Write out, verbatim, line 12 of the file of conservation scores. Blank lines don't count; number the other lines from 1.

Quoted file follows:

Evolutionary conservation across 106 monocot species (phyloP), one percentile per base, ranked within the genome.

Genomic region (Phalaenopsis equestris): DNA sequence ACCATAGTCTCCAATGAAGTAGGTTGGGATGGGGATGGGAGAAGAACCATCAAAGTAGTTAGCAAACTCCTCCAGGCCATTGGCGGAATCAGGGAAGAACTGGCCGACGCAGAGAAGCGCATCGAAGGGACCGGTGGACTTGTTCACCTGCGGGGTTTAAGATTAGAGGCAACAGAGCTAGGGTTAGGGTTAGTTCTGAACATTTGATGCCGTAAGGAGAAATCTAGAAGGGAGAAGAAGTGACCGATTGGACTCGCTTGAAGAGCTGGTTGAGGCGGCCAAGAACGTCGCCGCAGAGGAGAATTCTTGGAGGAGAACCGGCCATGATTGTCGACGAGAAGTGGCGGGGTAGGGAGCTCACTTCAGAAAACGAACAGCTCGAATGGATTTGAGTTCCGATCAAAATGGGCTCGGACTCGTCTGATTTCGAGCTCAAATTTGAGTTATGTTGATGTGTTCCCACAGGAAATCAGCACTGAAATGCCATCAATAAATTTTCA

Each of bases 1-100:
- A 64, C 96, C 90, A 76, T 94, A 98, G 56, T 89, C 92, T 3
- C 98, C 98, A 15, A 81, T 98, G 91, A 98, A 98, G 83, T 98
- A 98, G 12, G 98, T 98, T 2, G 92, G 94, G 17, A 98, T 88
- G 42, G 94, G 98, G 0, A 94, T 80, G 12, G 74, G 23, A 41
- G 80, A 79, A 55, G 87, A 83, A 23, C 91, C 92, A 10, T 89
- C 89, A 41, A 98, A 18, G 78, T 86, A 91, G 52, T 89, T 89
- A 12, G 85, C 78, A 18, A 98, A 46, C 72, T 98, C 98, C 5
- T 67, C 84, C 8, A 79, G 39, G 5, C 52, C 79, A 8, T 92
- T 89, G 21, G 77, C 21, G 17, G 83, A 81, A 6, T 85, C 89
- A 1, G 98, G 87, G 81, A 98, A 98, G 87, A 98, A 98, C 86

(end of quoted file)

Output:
- T 89, G 21, G 77, C 21, G 17, G 83, A 81, A 6, T 85, C 89